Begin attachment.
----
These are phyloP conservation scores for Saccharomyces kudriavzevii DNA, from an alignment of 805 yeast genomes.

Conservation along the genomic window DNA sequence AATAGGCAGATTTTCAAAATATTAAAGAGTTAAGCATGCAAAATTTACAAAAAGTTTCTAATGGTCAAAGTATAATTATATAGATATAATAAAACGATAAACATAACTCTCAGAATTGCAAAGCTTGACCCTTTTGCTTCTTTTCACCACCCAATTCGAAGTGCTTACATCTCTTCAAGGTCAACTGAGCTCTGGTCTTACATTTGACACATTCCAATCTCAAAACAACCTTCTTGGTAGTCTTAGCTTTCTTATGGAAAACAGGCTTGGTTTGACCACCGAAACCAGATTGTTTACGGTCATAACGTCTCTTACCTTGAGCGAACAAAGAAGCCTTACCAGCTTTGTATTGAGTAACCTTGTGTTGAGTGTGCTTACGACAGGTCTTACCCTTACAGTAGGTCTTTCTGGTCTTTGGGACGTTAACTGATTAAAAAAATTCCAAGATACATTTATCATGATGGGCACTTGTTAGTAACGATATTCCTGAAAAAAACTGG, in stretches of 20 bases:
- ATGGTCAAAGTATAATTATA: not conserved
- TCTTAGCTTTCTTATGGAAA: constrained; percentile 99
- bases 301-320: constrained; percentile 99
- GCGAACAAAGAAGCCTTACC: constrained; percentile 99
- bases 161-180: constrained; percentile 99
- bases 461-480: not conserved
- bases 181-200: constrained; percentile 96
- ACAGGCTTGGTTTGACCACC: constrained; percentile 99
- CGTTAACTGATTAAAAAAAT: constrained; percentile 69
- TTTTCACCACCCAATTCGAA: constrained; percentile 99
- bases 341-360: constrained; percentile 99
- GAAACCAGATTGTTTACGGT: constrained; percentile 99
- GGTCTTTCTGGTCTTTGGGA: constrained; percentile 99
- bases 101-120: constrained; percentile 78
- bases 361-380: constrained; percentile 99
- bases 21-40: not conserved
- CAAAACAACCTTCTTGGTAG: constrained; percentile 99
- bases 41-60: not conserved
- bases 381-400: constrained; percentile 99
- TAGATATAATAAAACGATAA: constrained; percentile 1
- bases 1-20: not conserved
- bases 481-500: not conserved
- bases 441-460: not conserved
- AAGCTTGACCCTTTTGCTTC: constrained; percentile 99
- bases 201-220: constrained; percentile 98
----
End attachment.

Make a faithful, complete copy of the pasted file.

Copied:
These are phyloP conservation scores for Saccharomyces kudriavzevii DNA, from an alignment of 805 yeast genomes.

Conservation along the genomic window DNA sequence AATAGGCAGATTTTCAAAATATTAAAGAGTTAAGCATGCAAAATTTACAAAAAGTTTCTAATGGTCAAAGTATAATTATATAGATATAATAAAACGATAAACATAACTCTCAGAATTGCAAAGCTTGACCCTTTTGCTTCTTTTCACCACCCAATTCGAAGTGCTTACATCTCTTCAAGGTCAACTGAGCTCTGGTCTTACATTTGACACATTCCAATCTCAAAACAACCTTCTTGGTAGTCTTAGCTTTCTTATGGAAAACAGGCTTGGTTTGACCACCGAAACCAGATTGTTTACGGTCATAACGTCTCTTACCTTGAGCGAACAAAGAAGCCTTACCAGCTTTGTATTGAGTAACCTTGTGTTGAGTGTGCTTACGACAGGTCTTACCCTTACAGTAGGTCTTTCTGGTCTTTGGGACGTTAACTGATTAAAAAAATTCCAAGATACATTTATCATGATGGGCACTTGTTAGTAACGATATTCCTGAAAAAAACTGG, in stretches of 20 bases:
- ATGGTCAAAGTATAATTATA: not conserved
- TCTTAGCTTTCTTATGGAAA: constrained; percentile 99
- bases 301-320: constrained; percentile 99
- GCGAACAAAGAAGCCTTACC: constrained; percentile 99
- bases 161-180: constrained; percentile 99
- bases 461-480: not conserved
- bases 181-200: constrained; percentile 96
- ACAGGCTTGGTTTGACCACC: constrained; percentile 99
- CGTTAACTGATTAAAAAAAT: constrained; percentile 69
- TTTTCACCACCCAATTCGAA: constrained; percentile 99
- bases 341-360: constrained; percentile 99
- GAAACCAGATTGTTTACGGT: constrained; percentile 99
- GGTCTTTCTGGTCTTTGGGA: constrained; percentile 99
- bases 101-120: constrained; percentile 78
- bases 361-380: constrained; percentile 99
- bases 21-40: not conserved
- CAAAACAACCTTCTTGGTAG: constrained; percentile 99
- bases 41-60: not conserved
- bases 381-400: constrained; percentile 99
- TAGATATAATAAAACGATAA: constrained; percentile 1
- bases 1-20: not conserved
- bases 481-500: not conserved
- bases 441-460: not conserved
- AAGCTTGACCCTTTTGCTTC: constrained; percentile 99
- bases 201-220: constrained; percentile 98